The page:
Happily N'Ever After

Budget size is everything with computer animated movies. Money doesn’t matter when it comes to live action. Script, direction, acting, creativity can overcome whatever limitations might be placed on a production by lack of cash. But with computer animation, how much money you spend on making it is often directly proportionate to whether or not it will be any good. Like all the other low-budget CGI movies we’ve been flooded with over the past few years, Happily N’Ever After is pretty terrible. I’m not saying spending more money would have made it better, but then nobody with any sense would have spent much on it anyway.

The film opens with a strange narration which tells you everything that’s going to happen in the movie before it happens. So sixty seconds in you have the film’s beginning, middle, and ending already well in hand. It’s probably a good time to walk out. If you don’t walk out, you’ll end up watching another fairytale Shrek knockoff. Like those great green ogre movies, Happily N’Ever After is all about pointing out the ways in which fairytales have it all wrong. Instead of a farting fat monster as their unlikely hero, they have Prince Charming’s shoeshine boy Rick. Rick is in love with Cinderella, but Cinderella is all caught up in obsessing over the kingdom’s brain-dead but muscle-bound ruler.

Before Cinderella can finish wooing the Prince, things go wrong and Cindy’s wicked step-mother takes over the magic that controls Fairytale Kingdom, turning everything nasty and ruining all the fairytale happy endings. Well we’re told she’s doing that, but there’s really not that much evil in evidence. Sure, her henchman take over the castle, but they’re a lot nicer to the help than Prince Charming’s snobby lot. Some dwarfs get knocked down, but otherwise the wicked step-mother’s rule really isn’t all that wicked. Mostly, she sits in her tower monologing. What’s the harm in that?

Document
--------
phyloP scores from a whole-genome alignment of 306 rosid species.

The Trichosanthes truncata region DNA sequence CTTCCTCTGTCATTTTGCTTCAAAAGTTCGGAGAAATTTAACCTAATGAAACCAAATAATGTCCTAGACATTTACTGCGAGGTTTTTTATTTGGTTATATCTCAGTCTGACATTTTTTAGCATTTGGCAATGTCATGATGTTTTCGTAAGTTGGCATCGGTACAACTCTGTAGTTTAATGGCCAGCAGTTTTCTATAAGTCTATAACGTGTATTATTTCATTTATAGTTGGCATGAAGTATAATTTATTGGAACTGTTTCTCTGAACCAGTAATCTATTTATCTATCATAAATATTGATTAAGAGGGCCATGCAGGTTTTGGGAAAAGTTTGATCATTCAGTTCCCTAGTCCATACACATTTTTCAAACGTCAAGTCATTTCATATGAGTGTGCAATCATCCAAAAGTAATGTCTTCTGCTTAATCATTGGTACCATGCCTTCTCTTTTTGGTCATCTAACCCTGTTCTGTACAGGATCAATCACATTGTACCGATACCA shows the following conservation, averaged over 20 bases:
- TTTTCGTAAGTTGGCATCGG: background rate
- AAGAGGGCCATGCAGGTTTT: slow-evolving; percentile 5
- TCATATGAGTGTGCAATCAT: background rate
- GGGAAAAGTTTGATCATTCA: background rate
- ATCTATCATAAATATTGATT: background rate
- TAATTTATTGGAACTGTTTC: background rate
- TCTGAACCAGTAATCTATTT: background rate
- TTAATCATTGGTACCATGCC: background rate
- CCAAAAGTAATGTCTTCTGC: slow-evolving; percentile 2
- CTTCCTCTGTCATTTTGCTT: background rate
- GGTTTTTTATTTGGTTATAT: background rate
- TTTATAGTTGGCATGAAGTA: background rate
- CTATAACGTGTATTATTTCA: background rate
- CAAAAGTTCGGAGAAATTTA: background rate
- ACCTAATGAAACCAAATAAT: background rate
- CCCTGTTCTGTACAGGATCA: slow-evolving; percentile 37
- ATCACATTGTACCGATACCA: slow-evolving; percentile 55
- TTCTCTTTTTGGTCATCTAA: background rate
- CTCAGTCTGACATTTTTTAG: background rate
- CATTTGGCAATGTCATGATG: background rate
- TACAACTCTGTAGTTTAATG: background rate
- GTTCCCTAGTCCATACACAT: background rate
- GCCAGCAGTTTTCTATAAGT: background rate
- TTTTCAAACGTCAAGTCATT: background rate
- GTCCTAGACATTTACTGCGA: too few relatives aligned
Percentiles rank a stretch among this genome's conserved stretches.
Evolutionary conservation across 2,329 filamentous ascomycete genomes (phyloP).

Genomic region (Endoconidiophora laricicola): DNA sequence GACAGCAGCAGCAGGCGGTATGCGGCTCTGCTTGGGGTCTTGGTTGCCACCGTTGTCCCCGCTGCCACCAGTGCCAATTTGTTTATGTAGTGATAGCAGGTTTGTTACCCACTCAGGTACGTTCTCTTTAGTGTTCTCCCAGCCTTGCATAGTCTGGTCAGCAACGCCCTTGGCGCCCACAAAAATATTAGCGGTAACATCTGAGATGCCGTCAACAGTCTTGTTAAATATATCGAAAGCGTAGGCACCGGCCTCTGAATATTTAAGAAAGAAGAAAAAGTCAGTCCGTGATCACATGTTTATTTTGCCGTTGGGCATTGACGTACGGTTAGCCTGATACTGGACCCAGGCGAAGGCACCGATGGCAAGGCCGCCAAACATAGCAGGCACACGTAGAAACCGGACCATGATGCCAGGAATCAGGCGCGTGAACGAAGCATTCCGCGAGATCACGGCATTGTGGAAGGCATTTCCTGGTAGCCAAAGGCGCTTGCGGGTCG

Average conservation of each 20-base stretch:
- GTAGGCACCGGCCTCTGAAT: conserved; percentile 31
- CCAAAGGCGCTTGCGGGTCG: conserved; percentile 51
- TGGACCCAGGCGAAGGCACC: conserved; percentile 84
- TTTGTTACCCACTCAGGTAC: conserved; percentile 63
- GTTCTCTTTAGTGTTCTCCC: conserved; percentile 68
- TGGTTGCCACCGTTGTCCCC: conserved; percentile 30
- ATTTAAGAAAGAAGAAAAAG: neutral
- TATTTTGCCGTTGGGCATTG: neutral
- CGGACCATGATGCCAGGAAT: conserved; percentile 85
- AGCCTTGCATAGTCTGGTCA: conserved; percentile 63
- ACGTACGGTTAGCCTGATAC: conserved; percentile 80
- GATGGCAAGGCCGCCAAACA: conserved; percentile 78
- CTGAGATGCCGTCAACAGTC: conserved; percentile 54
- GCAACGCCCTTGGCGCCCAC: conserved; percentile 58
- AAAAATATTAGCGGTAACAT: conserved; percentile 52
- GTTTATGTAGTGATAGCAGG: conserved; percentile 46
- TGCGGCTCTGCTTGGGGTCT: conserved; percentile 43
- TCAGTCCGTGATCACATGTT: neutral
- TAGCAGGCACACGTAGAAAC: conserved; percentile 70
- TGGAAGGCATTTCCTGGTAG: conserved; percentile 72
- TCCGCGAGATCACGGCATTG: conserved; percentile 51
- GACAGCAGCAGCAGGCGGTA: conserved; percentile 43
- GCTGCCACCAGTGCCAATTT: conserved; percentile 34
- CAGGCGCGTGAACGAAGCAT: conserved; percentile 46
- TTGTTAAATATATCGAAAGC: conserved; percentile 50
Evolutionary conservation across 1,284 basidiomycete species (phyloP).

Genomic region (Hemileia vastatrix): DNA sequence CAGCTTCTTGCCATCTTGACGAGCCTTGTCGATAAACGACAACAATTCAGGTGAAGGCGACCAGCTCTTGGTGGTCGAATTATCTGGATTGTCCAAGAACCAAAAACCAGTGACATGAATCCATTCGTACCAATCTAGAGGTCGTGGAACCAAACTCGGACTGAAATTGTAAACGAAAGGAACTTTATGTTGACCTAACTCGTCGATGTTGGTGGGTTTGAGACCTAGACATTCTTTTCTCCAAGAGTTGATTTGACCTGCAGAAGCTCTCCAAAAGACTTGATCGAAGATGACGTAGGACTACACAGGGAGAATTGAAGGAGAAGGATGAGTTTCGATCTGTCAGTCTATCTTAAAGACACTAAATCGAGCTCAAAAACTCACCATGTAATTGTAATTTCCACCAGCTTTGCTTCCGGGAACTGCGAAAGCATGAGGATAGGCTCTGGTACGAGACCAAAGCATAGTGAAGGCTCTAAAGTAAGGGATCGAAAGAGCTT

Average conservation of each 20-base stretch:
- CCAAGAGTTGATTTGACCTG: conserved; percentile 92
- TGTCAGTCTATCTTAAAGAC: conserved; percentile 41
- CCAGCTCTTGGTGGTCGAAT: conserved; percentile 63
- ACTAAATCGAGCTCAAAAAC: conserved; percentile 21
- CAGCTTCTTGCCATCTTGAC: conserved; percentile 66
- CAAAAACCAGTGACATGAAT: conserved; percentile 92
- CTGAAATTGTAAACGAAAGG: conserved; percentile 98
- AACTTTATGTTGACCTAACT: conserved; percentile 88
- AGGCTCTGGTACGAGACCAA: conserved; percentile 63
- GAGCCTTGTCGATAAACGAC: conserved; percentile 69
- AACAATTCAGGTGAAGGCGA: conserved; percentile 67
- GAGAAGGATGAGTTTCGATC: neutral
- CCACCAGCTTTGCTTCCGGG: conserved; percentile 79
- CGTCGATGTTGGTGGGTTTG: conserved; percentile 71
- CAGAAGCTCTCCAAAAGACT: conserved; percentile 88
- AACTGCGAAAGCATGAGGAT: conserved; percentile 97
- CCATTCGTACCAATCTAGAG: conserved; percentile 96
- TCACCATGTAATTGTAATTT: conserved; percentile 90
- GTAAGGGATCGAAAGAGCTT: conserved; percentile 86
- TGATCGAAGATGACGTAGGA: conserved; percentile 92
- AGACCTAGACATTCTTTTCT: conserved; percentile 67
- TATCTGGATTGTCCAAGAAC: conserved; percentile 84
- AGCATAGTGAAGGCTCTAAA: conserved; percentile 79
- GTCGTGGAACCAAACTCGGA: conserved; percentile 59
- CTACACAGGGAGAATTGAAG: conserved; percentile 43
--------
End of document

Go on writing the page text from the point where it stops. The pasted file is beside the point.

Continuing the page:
Whatever the movie did have to spend, was spent almost entirely on an all star voice cast. Sarah Michelle Gellar and Freddie Prinze Jr. lead the way, with other notables like Wallace Shawn and Patrick Warburton (both of whom deserve to be doing voice work in better movies) mixed in. As a result, the film does a lot of telling instead of showing. Most of the movie’s potentially least boring scenes happen off camera, probably because they didn’t have the budget to render them. For instance when Prince Charming stages an ineffectual attack against the castle, we don’t actually see it happen. Instead we watch one of the movie’s cute helper characters sitting in tree using his celebrity voice to describe what happens. Sorry, that’s just not as good.

Happily N’Ever After has one or two cute ideas, but not the wit or the will to do anything with them. It’s not the kind of bad that’ll make you angry, it’s just incredibly boring. Watching it is an exercise in tedium, a terrible time waster. If you take your kids to see it, bring one of those clip-on reading lights and a book. That’s the best way to get through it.

Josh Tyler